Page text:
Develop a mobile app to help city cleaning and graffiti removal teams receive and respond to jobs.

Recycle Right program

There are high contamination rates in recycling bins across Canterbury-Bankstown. We also have difficulty managing data in the field, which prevents us from providing accurate and timely feedback to our residents and Customer Service Centre.

Utilise the Konect app to manage the Recycle Right program and use data more effectively to review how the program is run.

Customer Service Centre technological enhancements (workforce management technology)

A current lack of insight and data to understand where real improvements can be made in our Customer Service Centre, prevents the improvement of our service.

Implement Workforce Management Technology within the Customer Service Unit to monitor call trends in real-time.

Bin infrastructure mapping

We currently have more than 20 different types of park and litter bins, which causes stock control challenges at our depots and limited capacity to plan for the future. As we run a reactive service, there are also workflow inefficiencies within the asset life cycle.

Use the Konect app to record the location and type of every bin in the City, in order to make decisions on placement and how service runs can be planned.

Maintenance defects register

Failing roads cause major interruptions to our community. Workflow delegation is currently reactive, resulting in greater disruption when works are required to be carried out.

Collection of road asset defects with sub-metre accuracy, using Trimble devices and Corsnet (a network of permanent Global Navigation Satellite System tracking stations, which improve the accuracy of satellite positioning for users in NSW).

Capital Works progress software

We lack a central and easy-to-access project management system, which helps Council manage capital works programs. With traditional methods, we face the problem of managing a large body of work, large and high-risk budgets, holding multiple stakeholders accountable, tracking progress, identifying gaps and delivering capital works projects in a fast and efficient manner.

Use cloud-based software to manage the updating of multiple projects with progress by many staff for reporting.

Current projects

The City of Canterbury-Bankstown is using Artificial Intelligence (AI) and Machine Learning (ML) to detect waste contamination. It’s part of a $2.1 million technology-led transformation program, ‘Closing the Loop on Waste’, that is having a measurable and lasting impact on residents, liveability and the environment.

In Canterbury-Bankstown, waste is a big economic and social cost, it accounts for 21% of budget and 30% of resident interactions. Council’s waste contamination rate is also high, 25% compared to the NSW average of 10%. Amid this and the broader waste crisis, Council acknowledged the pivotal role we play in waste education and sustainability.

The project aimed to improve our resident's experience around Council waste services enabling our 365,000 residents to have a seamless waste service experience and to better understand how to recycle right. It will also help reduce the number of waste enquiries to Customer Service each year which currently stands at around 30,000 calls.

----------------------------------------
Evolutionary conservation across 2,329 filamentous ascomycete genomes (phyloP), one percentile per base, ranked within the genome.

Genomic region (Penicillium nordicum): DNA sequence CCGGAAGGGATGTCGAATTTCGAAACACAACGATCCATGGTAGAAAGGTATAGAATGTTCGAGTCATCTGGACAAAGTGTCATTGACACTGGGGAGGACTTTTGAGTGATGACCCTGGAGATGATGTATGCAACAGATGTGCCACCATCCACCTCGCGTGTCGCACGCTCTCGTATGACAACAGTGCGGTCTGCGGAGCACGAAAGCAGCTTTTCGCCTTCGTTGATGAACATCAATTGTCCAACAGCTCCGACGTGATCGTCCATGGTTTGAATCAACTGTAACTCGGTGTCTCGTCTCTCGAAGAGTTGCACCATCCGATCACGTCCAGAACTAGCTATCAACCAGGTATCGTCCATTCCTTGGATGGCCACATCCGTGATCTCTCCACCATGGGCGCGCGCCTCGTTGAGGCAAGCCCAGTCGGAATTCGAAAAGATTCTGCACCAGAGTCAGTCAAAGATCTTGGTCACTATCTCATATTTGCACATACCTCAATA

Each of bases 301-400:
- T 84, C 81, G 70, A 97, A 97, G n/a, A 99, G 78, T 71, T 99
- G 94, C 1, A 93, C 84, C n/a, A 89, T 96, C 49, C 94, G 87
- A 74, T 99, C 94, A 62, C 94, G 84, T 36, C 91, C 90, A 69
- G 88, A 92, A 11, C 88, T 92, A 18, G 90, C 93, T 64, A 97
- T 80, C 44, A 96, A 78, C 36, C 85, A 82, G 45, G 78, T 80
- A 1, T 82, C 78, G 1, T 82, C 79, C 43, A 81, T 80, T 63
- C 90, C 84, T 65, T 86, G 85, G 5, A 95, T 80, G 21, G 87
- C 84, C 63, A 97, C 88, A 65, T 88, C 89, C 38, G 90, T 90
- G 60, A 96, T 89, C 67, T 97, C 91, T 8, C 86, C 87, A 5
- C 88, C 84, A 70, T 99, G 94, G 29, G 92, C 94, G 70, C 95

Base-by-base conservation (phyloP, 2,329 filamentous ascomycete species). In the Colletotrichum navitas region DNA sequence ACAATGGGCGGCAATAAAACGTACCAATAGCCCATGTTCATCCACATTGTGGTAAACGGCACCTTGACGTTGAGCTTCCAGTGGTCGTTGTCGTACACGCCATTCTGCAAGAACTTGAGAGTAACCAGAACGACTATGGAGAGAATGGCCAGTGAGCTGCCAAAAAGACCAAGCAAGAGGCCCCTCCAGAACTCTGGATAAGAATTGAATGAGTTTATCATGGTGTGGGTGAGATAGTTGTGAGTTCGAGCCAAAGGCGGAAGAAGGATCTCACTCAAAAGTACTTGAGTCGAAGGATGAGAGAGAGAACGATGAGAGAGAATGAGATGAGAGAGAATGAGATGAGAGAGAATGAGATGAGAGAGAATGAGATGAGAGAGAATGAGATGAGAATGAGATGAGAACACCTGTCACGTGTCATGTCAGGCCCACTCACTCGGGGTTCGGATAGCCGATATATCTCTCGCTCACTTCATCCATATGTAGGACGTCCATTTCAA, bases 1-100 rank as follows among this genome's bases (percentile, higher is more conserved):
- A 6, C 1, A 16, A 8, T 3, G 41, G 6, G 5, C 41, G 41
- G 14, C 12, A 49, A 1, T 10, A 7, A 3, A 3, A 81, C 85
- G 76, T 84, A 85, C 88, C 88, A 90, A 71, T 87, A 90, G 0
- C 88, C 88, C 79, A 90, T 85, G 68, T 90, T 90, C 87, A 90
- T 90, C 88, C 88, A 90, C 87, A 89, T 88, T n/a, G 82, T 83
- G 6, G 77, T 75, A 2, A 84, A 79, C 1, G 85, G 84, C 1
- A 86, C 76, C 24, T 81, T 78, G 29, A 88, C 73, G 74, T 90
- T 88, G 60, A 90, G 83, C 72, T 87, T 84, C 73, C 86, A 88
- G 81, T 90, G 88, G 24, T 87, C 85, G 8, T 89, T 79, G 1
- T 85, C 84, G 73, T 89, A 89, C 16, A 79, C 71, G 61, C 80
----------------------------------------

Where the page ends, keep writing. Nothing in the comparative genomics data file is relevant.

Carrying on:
The project set out to achieve this through the implementation of a bespoke suite of technology solutions, this included:

  • Artificial Intelligence to identify contamination in recycling;
  • GPS & GNSS cameras mounted on our full fleet of 19 waste trucks;
  • RFID tags in a trial to determine effectiveness in matching a bin to a property;
  • Trial of proactive notifications via mobile SMS to notify residents of missed bins, bin spills and street sweeping; and
  • The development of a bespoke platform – Loop, which shares real-time information on job requests and status, waste truck live locations, waste collection routes, and customer information between various departments.

While Council is still realising the benefits of the program of this transformative project, it’s clear to see there are significant financial benefits and efficiency gains resulting from the program. Some of these include:

  • Improved customer experience through sharing accurate information and educating residents on waste management behaviours;
  • Increased visibility of contamination in recycling bins – what once took 5 years now takes 14 days;
  • Positive response from residents on the use of proactive notifications to keep them in the loop;
  • Improved safety and situational awareness for truck drivers who now have a 180 degree view of surroundings; and
  • Efficient waste operation services by addressing issues such as missed streets faster.

To read more about the Closing the Loop on Waste project, click below to access the full Case Study.​​

Download the Case Study

Keep in the loop here with the latest updates on this project:

The Smart Tank program provided a budget of $350,000 for investment in 'Smart City' projects. Projects were selected that met four criteria:

  • Research, experimentation, and testing of solutions to a challenge a CBCity department/team faced;
  • Being alignment with our 12 Smart CBCity principles;
  • Collaboration across units; and
  • Using technology, connectivity or data as an enabler to solve a challenge that will provide a real improvement to our community.

The goal of the Smart Tank program was to create and deliver an internal seed funding or grant program to accelerate the adoption of smart cities thinking and assist in delivering real improvement to our customers.

Twenty-eight teams applied for the program. Through a competitive process, five projects were selected to go ahead.